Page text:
[dc]G[/dc]iven last week’s volatile spikes, there has been a lot of talk about the VIX and volatility in general. This is a good time to take a deeper look at the VIX and make sure we understand what it is, what it measures, and what it might say about the future direction of stock prices.
What is the VIX?
The VIX is sometimes called the fear gauge, is seen as an accurate forecast of future volatility, rising VIX means the market is going to crash—none of these things are really true. In fact, far too much attention and far too much time is spent talking about the VIX. What is the VIX? Well, without going into the gory details, VIX is simply a measure of the price of options on the S&P 500 index, nothing more.
If you want to get a bit more technical, the VIX is the square root of the annualized forward price of the 30-day variance of the S&P 500 return based on a replicating portfolio of options delta-hedged with stock index futures. (You probably didn’t want to get that technical.) The calculation is quite different from backing an implied volatility out of an options price via, say, the Black-Scholes model, but the concept is similar in that the VIX is a measure of expected volatility over a 30 (calendar) day window.
The VIX is quoted as an annualized percentage. If you want to know what the number is actually saying, you must “de-annualize” it by dividing the current VIX by the square root of 12. For instance, Friday’s VIX was 17.03. 17.03 / sqrt(12) = 4.92, meaning that the S&P return is expected to vary by 4.9% over the next month. So, the VIX is simply a measure of expected volatility—nothing less and nothing more.
Seasonality in the VIX
Seasonality is a squirrely thing, at best a slight influence and subject to severe distortions. The chart above shows a seasonal index of the VIX generated from the past 10 years of data. Historically, VIX has a tendency to bottom sometime in July and then to increase into October. In that context, was last week’s increase surprising? Nope—this is simply the VIX adhering to its typical seasonal pattern.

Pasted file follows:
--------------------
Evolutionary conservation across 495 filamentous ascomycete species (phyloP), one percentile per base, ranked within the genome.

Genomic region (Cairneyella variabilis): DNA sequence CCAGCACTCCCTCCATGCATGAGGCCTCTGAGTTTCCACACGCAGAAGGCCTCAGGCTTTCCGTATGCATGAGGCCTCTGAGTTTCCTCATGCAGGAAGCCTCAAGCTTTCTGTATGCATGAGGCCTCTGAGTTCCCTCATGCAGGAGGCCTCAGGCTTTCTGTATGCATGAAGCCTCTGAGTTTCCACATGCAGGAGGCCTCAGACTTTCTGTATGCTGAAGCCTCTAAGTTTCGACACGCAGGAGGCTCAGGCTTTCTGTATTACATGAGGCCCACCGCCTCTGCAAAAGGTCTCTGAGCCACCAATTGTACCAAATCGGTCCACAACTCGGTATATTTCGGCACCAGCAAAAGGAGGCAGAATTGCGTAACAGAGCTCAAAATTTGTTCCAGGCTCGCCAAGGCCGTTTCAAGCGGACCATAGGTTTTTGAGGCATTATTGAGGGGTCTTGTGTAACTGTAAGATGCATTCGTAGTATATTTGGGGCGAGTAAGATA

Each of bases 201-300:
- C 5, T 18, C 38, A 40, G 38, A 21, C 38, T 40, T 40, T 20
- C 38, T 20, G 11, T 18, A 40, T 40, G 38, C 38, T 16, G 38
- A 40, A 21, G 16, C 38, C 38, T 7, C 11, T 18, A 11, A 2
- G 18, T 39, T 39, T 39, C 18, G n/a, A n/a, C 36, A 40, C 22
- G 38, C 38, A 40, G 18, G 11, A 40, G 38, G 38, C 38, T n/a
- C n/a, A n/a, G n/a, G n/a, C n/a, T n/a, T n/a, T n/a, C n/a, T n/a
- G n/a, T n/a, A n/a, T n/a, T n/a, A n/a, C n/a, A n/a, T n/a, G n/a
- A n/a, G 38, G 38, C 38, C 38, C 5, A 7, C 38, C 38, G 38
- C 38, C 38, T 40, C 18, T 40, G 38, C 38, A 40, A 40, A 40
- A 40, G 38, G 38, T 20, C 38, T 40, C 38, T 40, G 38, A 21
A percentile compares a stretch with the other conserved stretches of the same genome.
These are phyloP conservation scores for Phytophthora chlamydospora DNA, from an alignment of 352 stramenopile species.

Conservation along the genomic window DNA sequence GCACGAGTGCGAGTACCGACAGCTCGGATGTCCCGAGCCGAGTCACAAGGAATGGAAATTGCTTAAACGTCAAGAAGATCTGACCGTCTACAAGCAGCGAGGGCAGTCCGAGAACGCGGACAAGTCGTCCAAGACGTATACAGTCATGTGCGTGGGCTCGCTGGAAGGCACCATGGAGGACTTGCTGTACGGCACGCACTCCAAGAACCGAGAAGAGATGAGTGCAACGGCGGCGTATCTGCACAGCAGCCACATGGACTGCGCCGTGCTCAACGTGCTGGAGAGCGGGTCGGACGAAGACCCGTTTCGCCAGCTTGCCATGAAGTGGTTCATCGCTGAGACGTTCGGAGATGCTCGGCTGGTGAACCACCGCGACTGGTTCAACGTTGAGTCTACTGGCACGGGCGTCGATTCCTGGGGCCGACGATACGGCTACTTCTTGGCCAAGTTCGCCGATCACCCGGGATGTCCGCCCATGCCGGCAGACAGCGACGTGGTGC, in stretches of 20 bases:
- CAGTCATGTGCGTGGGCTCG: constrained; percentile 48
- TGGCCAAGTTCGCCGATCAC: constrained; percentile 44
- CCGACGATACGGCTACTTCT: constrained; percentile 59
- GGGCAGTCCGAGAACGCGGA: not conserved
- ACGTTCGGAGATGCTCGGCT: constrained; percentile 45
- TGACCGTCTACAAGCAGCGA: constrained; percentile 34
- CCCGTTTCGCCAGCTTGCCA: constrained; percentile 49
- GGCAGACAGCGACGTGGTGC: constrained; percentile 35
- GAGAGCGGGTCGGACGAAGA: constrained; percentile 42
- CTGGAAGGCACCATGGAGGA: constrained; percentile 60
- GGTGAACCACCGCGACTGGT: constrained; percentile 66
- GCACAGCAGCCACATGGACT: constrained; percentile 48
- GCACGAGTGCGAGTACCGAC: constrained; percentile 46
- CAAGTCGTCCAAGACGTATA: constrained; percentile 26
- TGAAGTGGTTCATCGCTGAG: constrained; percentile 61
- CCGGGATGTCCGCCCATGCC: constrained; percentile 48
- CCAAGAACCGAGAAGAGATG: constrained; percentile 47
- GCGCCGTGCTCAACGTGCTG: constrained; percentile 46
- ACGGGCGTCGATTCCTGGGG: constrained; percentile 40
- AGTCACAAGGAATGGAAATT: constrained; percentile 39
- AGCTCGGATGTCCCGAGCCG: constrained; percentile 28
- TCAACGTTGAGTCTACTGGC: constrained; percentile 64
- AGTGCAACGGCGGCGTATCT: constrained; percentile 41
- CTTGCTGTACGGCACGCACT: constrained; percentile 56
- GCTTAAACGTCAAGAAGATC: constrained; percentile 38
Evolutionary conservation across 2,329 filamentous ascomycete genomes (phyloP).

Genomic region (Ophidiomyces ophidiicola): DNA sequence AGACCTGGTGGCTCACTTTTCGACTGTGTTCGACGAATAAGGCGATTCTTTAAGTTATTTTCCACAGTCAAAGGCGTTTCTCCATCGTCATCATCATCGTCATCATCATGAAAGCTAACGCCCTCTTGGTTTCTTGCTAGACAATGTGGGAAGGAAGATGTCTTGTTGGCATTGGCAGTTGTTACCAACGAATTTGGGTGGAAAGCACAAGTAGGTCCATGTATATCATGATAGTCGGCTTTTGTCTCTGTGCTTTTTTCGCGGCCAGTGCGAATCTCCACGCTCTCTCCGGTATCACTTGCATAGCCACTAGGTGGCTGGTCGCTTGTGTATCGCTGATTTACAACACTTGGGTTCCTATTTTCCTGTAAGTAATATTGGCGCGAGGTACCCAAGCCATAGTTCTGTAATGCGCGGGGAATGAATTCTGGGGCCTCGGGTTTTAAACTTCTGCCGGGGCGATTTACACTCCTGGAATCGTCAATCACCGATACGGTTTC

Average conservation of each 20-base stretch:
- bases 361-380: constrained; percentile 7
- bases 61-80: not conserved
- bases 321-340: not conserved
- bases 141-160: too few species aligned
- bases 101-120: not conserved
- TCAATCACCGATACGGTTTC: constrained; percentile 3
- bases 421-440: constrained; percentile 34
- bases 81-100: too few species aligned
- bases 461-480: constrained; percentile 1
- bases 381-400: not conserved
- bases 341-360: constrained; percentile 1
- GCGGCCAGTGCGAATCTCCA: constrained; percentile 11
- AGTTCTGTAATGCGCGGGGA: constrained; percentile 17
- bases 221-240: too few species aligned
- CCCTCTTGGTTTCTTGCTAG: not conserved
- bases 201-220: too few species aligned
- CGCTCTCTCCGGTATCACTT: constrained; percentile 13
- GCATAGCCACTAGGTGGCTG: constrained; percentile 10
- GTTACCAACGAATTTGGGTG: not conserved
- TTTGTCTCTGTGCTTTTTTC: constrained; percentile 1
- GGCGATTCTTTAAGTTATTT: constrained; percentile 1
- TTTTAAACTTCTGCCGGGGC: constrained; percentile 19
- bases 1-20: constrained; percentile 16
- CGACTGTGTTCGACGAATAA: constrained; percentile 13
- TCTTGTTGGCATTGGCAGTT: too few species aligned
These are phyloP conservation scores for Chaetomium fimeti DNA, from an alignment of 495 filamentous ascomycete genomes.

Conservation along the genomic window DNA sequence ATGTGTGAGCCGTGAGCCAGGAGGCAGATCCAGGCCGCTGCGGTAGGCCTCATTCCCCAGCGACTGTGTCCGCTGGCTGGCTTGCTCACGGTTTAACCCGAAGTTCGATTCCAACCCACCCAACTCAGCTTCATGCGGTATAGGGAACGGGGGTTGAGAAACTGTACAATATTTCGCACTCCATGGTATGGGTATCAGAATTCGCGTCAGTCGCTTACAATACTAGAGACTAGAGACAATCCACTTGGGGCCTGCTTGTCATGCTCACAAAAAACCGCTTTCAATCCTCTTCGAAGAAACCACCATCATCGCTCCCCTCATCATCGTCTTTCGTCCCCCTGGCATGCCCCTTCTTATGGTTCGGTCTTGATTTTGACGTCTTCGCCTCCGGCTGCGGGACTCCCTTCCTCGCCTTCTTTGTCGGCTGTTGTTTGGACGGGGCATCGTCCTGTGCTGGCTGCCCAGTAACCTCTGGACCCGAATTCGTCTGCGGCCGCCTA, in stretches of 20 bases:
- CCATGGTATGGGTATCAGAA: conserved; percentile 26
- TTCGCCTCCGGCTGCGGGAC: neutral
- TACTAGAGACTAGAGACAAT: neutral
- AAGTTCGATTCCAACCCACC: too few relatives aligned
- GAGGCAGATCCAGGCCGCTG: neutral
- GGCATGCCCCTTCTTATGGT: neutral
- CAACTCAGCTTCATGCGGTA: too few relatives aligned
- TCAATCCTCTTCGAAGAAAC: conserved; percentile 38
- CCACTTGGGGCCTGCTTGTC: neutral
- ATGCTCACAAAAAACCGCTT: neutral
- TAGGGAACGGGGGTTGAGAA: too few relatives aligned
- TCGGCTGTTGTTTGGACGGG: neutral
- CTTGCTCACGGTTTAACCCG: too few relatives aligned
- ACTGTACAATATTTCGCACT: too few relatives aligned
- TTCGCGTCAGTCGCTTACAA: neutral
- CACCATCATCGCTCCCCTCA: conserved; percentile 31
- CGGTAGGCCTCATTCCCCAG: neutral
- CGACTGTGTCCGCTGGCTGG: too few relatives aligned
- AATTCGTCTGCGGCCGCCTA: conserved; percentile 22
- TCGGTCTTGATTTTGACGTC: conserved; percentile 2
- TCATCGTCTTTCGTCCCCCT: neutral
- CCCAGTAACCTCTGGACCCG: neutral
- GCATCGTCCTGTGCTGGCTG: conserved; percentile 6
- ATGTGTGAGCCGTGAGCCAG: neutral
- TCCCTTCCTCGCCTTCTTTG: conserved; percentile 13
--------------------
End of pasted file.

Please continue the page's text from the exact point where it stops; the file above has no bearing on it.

Daily changes in the VIX
Many people discuss the day to day changes in the VIX, but I have never been able to find any useful information in the daily changes of the VIX. If you graph the daily changes in the S&P against changes in the VIX, you will find that there is remarkable stability in the relationship. Only very rarely will you find a move in the VIX that is larger or smaller than you could have predicted by the daily change in the S&P. If you are going to look at the VIX every day, you need to know what the historical relationship has been. The chart above shows one way to display the relationship. The daily return of the S&P 500, expressed as a standard deviation of the past 20 trading days’ returns, is on the vertical axis, plotted against the percentage change in the VIX on the horizontal. Over a very long history (the chart only shows a few recent days), the relationship tends to stay within the shaded area on the chart. Last week saw some big declines in the stock market. The VIX went up. Your reaction should be “so what?”
There has also been talk of the VIX being at unprecedented levels and how this points to a coming market crash. This is simply not true, as a look at the last two decades of the VIX’s history shows. Recent levels have been low, but they are not the lowest ever recorded. Levels have lingered this low for three years in the past. Yes, low VIX levels preceded the 2007-2009 Financial Crisis, but low levels also set up the dot com boom of the 90’s.